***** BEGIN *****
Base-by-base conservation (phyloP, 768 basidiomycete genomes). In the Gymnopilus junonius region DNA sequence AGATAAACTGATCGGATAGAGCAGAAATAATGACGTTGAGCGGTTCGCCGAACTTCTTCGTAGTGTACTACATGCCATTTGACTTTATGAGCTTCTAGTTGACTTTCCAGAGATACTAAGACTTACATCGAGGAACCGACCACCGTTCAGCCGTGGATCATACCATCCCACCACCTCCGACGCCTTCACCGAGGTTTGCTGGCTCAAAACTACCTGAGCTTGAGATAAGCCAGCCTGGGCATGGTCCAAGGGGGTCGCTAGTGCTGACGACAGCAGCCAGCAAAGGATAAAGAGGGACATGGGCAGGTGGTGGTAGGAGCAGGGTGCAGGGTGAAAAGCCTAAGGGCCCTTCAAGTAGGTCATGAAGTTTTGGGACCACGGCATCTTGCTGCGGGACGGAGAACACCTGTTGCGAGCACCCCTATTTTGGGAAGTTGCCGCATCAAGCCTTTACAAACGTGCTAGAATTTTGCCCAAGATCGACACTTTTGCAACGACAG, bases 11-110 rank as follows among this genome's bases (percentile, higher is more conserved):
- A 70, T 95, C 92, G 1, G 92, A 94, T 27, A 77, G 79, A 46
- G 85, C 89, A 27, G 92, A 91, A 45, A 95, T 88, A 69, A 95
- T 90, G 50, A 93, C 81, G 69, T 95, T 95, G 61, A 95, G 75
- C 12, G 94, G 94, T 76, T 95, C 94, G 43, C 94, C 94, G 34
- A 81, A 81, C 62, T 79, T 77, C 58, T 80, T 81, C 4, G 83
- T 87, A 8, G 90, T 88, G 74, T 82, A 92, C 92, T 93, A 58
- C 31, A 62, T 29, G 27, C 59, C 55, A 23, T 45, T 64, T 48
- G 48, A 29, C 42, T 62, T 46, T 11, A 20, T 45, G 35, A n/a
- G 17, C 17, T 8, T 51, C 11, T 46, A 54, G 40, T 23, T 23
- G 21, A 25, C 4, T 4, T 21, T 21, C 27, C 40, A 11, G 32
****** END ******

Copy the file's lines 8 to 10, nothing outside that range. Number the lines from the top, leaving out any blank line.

- C 31, A 62, T 29, G 27, C 59, C 55, A 23, T 45, T 64, T 48
- G 48, A 29, C 42, T 62, T 46, T 11, A 20, T 45, G 35, A n/a
- G 17, C 17, T 8, T 51, C 11, T 46, A 54, G 40, T 23, T 23